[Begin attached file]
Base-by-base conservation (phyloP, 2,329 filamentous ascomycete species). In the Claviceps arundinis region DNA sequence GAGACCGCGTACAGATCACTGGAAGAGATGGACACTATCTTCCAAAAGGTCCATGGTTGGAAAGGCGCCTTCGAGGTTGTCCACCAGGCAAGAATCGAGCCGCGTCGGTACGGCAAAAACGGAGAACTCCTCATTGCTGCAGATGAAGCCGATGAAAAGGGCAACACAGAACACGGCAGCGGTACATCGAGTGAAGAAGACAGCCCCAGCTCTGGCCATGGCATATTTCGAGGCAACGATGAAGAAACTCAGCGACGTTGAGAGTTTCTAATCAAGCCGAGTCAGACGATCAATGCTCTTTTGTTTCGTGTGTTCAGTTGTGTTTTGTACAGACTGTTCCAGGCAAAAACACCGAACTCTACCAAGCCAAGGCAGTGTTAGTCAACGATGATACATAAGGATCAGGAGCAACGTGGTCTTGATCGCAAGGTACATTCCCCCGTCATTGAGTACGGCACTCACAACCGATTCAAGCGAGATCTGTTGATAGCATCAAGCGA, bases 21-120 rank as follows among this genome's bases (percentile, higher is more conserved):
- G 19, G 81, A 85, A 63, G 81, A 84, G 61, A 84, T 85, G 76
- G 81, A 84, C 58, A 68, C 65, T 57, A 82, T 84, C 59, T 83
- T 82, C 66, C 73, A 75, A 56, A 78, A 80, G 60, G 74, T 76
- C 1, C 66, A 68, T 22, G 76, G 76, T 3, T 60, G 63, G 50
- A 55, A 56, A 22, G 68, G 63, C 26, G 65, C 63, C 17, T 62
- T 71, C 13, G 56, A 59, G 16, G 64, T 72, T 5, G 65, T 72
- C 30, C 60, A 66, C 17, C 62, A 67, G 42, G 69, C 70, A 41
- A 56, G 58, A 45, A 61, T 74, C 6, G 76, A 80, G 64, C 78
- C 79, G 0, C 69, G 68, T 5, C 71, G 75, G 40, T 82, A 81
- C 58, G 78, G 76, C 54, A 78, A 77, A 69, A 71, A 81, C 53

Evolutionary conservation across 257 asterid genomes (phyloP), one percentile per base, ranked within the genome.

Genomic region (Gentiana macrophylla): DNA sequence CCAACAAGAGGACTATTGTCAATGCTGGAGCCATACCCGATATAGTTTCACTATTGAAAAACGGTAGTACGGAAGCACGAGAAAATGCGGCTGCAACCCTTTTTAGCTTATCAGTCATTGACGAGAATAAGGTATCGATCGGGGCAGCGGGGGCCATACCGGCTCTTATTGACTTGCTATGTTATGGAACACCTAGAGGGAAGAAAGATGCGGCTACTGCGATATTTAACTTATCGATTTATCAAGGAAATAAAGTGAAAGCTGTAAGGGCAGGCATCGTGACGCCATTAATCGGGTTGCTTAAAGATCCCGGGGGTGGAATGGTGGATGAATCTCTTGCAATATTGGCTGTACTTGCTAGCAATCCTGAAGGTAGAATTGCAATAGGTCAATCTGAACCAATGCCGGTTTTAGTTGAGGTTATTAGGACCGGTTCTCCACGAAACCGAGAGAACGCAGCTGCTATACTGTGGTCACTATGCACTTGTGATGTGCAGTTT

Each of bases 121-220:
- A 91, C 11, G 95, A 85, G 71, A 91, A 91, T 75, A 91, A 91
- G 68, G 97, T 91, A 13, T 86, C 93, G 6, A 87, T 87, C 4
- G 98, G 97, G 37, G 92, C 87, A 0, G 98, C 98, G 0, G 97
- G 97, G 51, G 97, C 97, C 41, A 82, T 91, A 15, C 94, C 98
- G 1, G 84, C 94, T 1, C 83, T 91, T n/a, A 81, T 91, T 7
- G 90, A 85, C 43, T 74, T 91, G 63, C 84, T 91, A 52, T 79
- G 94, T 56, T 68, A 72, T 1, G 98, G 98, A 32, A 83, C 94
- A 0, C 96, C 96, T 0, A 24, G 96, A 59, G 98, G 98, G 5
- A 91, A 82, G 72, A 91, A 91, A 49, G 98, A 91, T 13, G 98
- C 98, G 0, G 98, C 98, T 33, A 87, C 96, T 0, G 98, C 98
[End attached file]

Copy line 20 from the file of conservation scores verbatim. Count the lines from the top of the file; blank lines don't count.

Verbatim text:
- G 90, A 85, C 43, T 74, T 91, G 63, C 84, T 91, A 52, T 79